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Breaking Down Carbon Markets: The Challenges with Quick Solutions to the Climate Crisis - Intro

Updated: Mar 7

This summer was a huge moment for mainstream environmentalism.

In July, the planet was the hottest it’s ever been. Smoke from Canadian wildfires suffocated the east coast. Hurricanes flooded Southern California. Fueled by generations of intensive extraction, Maui burned to the ground in the largest documented wildfire in history.

More than ever, people are acutely aware of the reality that our planet is struggling ecologically; that our global climate is rapidly changing.

Urgently, many are looking for solutions to return to “normality”.

For some trading carbon credits, flawed though they may be, is the way out of our ecological, or climate, emergency.

In this series, I will go over recent discourse on carbon credits beginning with the earth-shaking carbon offsetting stories from the Guardian that spotlighted the dangers of unregulated carbon markets. I will end with recent discussions on (the lack of) green investments in the global south (i.e., in Belém, Brazil and Nairobi, Kenya) and the perceived role of carbon markets therein.

But, first, what are carbon credits and the markets in which they are traded?

Carbon credits (or carbon offsets) can be broadly defined as permits that allow the owner to emit a specified amount of carbon dioxide and other greenhouse gasses (GHG). Title V in the Clean Air Act Amendment of 1990 established one of the first tradable carbon offsets through a permit program that is now known as the “cap-and-trade” program.

Under the “cap-and-trade” program groups that emit at least 10 tonnes of regulated GHGs per year are classified as “sources”. Sources must register for permits to emit regulated GHGs, at a cost.

In 2005, the Kyoto Protocol instituted a global carbon credit trading program, albeit via a more flexible trading process, regulated under three programs: (1) international emissions trading – countries party to the Protocol below their emissions limits can “sell” emissions to countries above their limits; (2) clean development – countries with emissions-limiting/reducing commitments can implement an emissions-reducing project in a developing nation party to the Protocol; and (3) joint implementation – a country with an emissions-reducing commitments can partner with another country with an emission-reducing commitment to implement and emissions-reducing project to earn “emissions reduction units” equivalent to one tonne of carbon dioxide emissions.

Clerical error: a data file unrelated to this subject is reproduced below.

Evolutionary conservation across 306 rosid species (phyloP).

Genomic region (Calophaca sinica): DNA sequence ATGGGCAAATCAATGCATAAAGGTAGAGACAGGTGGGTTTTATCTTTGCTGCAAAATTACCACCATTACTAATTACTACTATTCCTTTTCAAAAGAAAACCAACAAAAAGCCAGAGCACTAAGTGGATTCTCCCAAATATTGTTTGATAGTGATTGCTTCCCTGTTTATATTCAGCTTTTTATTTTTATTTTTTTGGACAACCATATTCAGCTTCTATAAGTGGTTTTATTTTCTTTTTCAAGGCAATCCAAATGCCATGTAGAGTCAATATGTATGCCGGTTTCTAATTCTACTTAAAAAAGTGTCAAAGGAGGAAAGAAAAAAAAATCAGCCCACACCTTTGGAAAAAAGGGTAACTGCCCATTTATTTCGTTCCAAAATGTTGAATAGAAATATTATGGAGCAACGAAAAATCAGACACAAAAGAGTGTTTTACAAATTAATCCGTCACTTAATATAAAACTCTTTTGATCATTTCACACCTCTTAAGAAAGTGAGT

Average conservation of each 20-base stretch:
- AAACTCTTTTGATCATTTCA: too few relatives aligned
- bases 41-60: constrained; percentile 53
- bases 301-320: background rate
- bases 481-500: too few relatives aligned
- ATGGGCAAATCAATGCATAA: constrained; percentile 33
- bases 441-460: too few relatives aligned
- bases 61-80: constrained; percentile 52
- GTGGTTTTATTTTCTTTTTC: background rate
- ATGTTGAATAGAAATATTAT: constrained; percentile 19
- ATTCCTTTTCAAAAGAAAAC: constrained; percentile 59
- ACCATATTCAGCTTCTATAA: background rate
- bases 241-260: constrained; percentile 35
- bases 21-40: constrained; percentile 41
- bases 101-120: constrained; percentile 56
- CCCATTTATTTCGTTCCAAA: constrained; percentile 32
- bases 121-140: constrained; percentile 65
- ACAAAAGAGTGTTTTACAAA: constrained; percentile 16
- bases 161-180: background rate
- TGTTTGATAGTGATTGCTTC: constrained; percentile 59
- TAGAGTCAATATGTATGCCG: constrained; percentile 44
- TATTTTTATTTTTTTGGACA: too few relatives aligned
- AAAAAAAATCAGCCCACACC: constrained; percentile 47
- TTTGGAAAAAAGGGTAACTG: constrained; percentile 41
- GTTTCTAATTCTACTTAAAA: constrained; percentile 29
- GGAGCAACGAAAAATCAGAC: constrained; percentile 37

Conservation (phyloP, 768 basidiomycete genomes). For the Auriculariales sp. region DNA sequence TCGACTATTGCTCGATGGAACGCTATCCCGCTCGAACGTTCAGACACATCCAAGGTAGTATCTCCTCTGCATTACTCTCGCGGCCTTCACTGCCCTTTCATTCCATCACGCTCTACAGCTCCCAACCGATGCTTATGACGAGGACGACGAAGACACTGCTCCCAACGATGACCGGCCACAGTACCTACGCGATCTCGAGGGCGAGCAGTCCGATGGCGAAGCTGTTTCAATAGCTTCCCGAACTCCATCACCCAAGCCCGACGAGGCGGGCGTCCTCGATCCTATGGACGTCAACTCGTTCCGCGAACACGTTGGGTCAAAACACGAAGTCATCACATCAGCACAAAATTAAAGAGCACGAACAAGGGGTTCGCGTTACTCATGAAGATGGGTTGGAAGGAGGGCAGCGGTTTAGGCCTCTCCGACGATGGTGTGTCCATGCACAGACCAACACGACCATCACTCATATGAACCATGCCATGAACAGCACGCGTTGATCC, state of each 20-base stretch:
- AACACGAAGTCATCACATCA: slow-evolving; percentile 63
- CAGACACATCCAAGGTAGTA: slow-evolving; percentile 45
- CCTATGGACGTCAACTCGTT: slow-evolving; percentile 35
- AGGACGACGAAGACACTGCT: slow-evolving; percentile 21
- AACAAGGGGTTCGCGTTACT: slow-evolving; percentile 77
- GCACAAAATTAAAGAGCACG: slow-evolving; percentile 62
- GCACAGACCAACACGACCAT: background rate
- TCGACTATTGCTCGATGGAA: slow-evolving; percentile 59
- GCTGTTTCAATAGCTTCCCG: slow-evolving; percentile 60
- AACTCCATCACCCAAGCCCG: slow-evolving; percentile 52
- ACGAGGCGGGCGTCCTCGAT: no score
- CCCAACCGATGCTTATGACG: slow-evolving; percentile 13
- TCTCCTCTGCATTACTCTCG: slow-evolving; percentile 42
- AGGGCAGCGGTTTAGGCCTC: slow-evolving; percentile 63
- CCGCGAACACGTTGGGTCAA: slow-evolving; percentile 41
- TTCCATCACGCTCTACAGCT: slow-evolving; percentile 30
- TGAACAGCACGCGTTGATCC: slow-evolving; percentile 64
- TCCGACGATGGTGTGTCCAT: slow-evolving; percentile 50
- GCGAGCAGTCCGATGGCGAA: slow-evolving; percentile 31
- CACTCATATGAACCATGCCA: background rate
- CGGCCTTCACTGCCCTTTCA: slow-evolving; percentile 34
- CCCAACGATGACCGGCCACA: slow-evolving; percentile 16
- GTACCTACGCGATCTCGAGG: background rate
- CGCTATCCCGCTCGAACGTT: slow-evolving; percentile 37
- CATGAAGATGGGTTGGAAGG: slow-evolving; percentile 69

Carbon markets instituted by the Clean Air Act and the Kyoto Protocol are classified as compliance markets. That is they were implemented to regulate emissions at the national and international (as well as regional) levels.

From 2005, as the compliance market created by the Kyoto Protocol began to mature, demand among corporate groups grew – because of moral cause and PR positioning – and voluntary offset programs emerged.

Voluntary Carbon Markets (VCM), however, operate outside of compliance carbon markets. This means that the Voluntary Carbon Market, currently valued at $2 billion and is only expected to grow further, is largely unregulated.

Groups like the Integrity Council for the Voluntary Carbon Markets, the Gold Standard Foundation, and Verra publish criteria for certifications for carbon credit projects, but each set of published criteria follow a different set of standards.

What processes are important for carbon offsetting projects to track are subject to broad interpretations of fundamental biogeochemical processes, which track how much carbon is pulled out of the atmosphere by plants, how much carbon plants emit naturally, and how much carbon the entire ecosystem emits naturally, respectively.

Most standards groups have thus far overestimated the amount of carbon pulled down by plants compared to how much could be emitted by the plants over the course of a project, or undervalue how much carbon can be emitted by an ecosystem, namely by the soil – where the most (~80 percent) is stored on land, thus, over-valuing the carbon reductive-capacity of projects being certified.

It is, therefore, the responsibility of project directors to establish trust with stakeholders in the validity of their carbon offsetting projects.

But that trust is breaking down.

Earlier this year, reporters from the Guardian, Patrick Greenfield and Fiona Harvey, published a series of investigations spotlighting the dangers of ill-managed carbon offsetting projects. Ill-managed carbon offsetting projects have the potential to violate human rights, overestimate carbon offsets (via ‘phantom credits’), and even contribute to GHG emissions.

In the next article I will look into recent research findings showing that timber harvesting projects, including those that made up 45% of carbon offsetting projects of the Bonn Challenge, actually contribute to annual GHG emissions and environmental racism in the US.



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